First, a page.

Three of the seven debuts from the best-selling albums chart mentioned by the BPI were nurtured by independent labels who had existed for less than twenty years between them, i.e. 43% of successful debuts came from labels within that 15% market share. And a 17-year-old record label, Warp Records, won this year’s Digital Music Awards for their music store, None of these innovative companies has ancient back catalogue earnings to rely upon when finding money to invest in new ventures, and none of them will benefit from extending the term on sound recordings.

Next the briefing skewers the claim that royalties from past works serve as a pension for washed-up rock stars. As the ORG points out, 80 per cent of recordings do not earn any royalties for the artist - it's part of the ingenious way that the record industry screws artists. So what about the other 20 per cent?

Industry revenue figures are shrouded in secrecy, but some evidence on the 20 per cent of artists who do earn royalties can be found. For example, out of 15,500 artists surveyed for the Monopoly and Mergers Commission in 1996, only 16.5 per cent were likely to earn more than £1,000 that year in royalties, with under 2 per cent earning more than £20,000. Bear in mind that these figures did not specify how many of these royalty payments were for tracks recorded over fifty years ago: it seems safe to assume that these would make up only a tiny fraction of total royalty revenues.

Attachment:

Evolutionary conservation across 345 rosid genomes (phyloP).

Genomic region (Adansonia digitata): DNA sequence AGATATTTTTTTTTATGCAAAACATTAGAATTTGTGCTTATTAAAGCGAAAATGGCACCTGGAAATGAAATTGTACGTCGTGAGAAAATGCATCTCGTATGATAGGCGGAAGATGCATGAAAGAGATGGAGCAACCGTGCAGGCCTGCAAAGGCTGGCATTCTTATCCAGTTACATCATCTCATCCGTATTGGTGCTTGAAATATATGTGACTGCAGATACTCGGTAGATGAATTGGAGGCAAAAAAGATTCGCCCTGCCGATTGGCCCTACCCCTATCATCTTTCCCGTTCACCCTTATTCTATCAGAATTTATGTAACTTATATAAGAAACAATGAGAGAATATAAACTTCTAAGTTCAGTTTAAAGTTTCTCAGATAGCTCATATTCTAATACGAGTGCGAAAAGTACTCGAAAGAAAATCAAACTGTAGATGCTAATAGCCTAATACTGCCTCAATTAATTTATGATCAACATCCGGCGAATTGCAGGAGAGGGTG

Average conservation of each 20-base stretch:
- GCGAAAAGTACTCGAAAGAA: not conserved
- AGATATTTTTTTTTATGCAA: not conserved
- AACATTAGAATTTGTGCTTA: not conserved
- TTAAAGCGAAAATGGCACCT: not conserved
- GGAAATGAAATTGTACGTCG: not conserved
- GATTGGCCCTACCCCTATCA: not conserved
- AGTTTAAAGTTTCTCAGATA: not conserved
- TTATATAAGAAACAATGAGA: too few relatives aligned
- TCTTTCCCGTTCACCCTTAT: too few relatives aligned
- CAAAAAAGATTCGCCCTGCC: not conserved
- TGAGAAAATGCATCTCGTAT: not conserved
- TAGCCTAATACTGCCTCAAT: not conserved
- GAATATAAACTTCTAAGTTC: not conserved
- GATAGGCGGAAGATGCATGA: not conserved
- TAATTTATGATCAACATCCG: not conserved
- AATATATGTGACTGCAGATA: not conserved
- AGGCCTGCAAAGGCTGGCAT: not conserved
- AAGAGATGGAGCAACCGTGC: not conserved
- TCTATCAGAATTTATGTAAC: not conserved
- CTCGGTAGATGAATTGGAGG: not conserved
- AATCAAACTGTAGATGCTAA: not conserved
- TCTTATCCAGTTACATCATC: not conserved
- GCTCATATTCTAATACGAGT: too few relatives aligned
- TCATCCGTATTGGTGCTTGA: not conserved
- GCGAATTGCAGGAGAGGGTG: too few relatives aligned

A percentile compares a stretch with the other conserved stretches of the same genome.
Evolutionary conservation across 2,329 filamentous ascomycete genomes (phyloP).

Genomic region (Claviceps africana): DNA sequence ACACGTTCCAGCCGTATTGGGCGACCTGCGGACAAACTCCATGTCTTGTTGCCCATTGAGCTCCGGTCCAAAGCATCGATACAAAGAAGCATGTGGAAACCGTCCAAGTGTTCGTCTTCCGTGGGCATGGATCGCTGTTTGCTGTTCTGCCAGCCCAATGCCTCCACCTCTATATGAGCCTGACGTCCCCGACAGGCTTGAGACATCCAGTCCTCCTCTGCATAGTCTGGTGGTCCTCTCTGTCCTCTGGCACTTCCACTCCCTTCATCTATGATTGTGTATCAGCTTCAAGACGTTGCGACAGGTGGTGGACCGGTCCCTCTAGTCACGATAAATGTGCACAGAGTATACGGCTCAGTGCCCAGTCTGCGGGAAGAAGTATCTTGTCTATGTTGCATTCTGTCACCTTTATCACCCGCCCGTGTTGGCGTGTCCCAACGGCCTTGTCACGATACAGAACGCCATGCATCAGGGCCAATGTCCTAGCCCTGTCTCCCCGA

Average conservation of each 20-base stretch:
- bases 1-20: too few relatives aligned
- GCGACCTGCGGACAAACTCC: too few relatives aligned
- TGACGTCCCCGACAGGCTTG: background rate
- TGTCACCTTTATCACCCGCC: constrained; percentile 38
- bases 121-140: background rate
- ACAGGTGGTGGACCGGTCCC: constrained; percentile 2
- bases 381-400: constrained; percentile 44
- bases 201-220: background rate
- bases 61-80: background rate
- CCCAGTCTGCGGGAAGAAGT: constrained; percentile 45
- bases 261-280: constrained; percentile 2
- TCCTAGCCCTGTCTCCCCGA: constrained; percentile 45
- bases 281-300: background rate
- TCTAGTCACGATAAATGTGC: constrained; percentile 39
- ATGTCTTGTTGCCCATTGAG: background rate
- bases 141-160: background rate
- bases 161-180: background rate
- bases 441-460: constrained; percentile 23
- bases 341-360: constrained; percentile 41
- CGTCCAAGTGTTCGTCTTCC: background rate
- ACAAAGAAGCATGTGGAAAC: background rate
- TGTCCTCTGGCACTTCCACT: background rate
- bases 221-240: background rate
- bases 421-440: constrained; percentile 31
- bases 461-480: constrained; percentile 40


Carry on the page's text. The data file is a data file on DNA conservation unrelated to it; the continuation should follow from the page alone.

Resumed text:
So why does Sir Cliff Richard, a high profile campaigner for term extension, characterise sound recording royalties as a ?pension for artists?? What figures are available show that extension would be of help only to Sir Cliff and a tiny number of other already highly successful artists.

So copyright extensions won't help artists and, the briefing goes on to explain, they won't help fans either. A recording is far more likely to be made available to the public once it falls out of copyright:

A survey by Tim Brooks on reissues of pre-1945 sound recordings across the US (where they are still protected by copyright) and the EU (where they’re not) showed that for every five-year period, non-rightsholders have issued more historical recordings than rightsholders at a ratio of close to two to one.

And copyright extensions will make it harder to preserve our culture:

As well as being economically illogical, extending the term on sound recordings would also privatise and could even destroy vast swathes of British cultural heritage. Because of the inadequacy of existing provisions in copyright law, the British Library Sound Archive, one of the largest such archives in the world, is unable to digitise sound recordings still under copyright without seeking individual permissions from existing rightsholders. Although digitisation is important for preservation, the size of the sound archive and the cost of clearing the rights means that such a process is too expensive for the majority of recordings. So digitisation is put on hold, endangering the education, inspiration and enjoyment of future generations.

It's worth reading the whole thing. It's a very compelling argument against giving in to a few greedy major labels.